Google, Facebook Will Cause the Next Economic Crisis

I had an enlightening discussion this week with a guy who works on the same product as I do. He is a tad older, wiser and more reflective, so when he said had identified a cycle in human history, I was all ears.

Mike, who once designed a mechanism for recycling toxic waste into fuel and toothpaste by accelerating it supersonically, began by looking at unemployment figures.

“Unemployment is now at its highest for 20 years,” he began, pointing out that the current crisis sounds like the biggest catastrophe to ever befall humanity, but it’s just that the media focus is far greater and more invasive in our lives that it seems like a bigger deal.

“The nationalised industries that failed in the 70s were formed as part of a radical post-war programme of the 50s and 60s where the people that won the war realised that they were being exploited by plutocrats who were not shot at or blown to bits during the war. It was only 20 years later that they were seen as outdated dinosaurs. This played out as a violent revolution in some countries (Cuba, Vietnam, China) and as a more constitutional revolution in most of Europe.

“The traditional nationalised industries of the 70s that had kept people in jobs were shrinking and people were forced to be more creative. This generated lots of new enterprises and was the genesis of the massive growth in the financial services industry.

“In the mid-to-late 80s, the mass unemployment was as bad as now, or worse. People reacted in the same ways.”

“The difference now is that it is fuelled by the internet rather than something else.”

I was born in the mid-80s, so I’d be lying if I could remember those bad times personally, but I’m inclined to believe and respect Mike’s opinions on how they are similar.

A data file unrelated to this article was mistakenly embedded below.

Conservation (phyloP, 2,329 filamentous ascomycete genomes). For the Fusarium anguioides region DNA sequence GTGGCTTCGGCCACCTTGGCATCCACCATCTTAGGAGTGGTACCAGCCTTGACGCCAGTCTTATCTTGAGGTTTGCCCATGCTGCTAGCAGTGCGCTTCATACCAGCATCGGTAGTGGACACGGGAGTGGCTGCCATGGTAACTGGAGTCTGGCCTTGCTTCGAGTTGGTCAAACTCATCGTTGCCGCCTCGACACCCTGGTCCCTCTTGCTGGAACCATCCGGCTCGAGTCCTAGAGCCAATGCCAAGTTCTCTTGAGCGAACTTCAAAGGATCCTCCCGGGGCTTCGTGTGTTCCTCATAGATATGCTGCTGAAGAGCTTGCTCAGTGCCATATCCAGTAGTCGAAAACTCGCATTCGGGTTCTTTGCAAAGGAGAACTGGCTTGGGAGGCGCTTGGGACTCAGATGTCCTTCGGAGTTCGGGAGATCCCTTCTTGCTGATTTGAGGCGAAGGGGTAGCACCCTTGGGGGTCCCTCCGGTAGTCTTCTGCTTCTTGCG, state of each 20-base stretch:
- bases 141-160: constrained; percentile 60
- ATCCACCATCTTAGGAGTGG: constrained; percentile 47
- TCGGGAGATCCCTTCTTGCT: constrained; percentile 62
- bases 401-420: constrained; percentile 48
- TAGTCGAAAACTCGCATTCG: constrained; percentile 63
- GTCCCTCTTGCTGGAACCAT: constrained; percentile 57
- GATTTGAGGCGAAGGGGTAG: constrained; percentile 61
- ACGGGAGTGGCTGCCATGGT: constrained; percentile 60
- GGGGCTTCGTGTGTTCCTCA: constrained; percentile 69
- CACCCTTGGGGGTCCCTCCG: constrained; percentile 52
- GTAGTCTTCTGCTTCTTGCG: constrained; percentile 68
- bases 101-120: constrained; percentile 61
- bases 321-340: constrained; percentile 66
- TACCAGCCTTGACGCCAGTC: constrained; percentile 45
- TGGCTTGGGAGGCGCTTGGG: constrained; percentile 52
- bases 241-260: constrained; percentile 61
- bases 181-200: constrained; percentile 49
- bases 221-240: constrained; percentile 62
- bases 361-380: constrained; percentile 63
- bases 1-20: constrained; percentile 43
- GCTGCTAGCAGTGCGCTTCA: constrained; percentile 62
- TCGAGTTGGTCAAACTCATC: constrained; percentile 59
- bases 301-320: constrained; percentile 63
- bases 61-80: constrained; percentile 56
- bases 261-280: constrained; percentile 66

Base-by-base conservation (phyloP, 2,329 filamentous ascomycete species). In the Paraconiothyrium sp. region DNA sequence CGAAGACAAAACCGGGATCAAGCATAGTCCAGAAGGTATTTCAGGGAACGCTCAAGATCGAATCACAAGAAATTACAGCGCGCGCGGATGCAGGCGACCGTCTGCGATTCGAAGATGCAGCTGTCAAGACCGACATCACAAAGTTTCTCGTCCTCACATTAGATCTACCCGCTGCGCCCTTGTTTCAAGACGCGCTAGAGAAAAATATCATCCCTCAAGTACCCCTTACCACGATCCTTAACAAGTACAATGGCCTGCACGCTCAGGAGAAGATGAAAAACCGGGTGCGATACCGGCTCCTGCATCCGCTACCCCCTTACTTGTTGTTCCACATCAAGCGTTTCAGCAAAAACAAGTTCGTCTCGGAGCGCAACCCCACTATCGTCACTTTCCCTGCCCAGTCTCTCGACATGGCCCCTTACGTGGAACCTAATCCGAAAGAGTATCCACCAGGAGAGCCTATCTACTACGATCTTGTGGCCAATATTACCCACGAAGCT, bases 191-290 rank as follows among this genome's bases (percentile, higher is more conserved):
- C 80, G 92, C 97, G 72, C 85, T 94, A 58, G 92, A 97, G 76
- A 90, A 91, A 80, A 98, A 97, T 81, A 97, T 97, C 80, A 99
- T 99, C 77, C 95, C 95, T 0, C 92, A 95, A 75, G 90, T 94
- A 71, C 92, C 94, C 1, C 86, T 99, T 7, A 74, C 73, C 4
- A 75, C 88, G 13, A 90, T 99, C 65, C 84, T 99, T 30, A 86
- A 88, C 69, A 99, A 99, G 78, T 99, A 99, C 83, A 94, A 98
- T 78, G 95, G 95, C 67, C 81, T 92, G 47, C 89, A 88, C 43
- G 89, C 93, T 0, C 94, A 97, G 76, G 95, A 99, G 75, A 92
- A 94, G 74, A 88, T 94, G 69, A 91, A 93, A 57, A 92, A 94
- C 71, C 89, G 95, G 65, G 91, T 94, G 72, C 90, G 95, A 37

He finished the discussion with an insight, ” I wonder if the 20 year cycle is a natural thing related to the kids of Generation N growing up and forming Generation N+1 as a way of spiting their parents…

“The sad part is that each generation is so up its own arse (back to my original email) that they think:

  1. They are the first
  2. Somehow they are different from every previous generation and will last forever”

 

The Future

So let’s extrapolate this a bit to see how all of this StuffThatHasAlreadyHappened is even worth thinking about today.

The drivers of previous economic meltdowns were the collapse of large, established, respected businesses that suddenly lost the ability to sustain themselves. For whatever reason. The banks, for example, were let down by improper accounting practices that allowed money to go out that was never going to come back, but was still on the Balance Sheet as an asset. The steel and coal industries of yesteryear were obliterated by cheap offshoring and a reduction in demand thanks to synthetic materials and a boom in plastic production.

The new businesses that are the economic stars are web-based businesses such as Facebook, Twitter, Google, Netflix (already suffered death-throes this year, only to recover), Amazon, etc. Millions of businesses rely on Google Adwords for advertising, and millions of content publishers rely on Adsense to make a living. Same goes for Facebook’s ad machine.

Amazon’s Marketplace and Associates programme are buoying a similarly large number of organisations.

In “the olden days”, when a business died, it would typically take its supply chain with it. Steel businesses would also take down their shipping and sales partners. Banks died and took most of their financial partners with them. The next generation “supply chains” are all about online services.

Say Google and Amazon went dark tomorrow. They became no more. That would put a huge number of people out of work that the benefits system wouldn’t be able to support them all. Stock analysts would quiver at the sudden loss of confidence in “large, established, respected” IT stocks dropping to zero, a selling spree would signal the deaths of all the other post-IPO IT businesses. (I think Apple would be a special case in that scenario. It has a nicely diversified portfolio of hardware, software and also services (iTunes, iCloud), which should prevent it from being easily pigeonholed and tarred with the same brushes as these web-only organisations).

20 years from now, things could get very interesting. We need to keep an eye on those kids who are showing entrepreneurial talents early because those are the ones who will dictate what will be the next big thing when Mark Zuckerberg’s digital estate becomes worthless…

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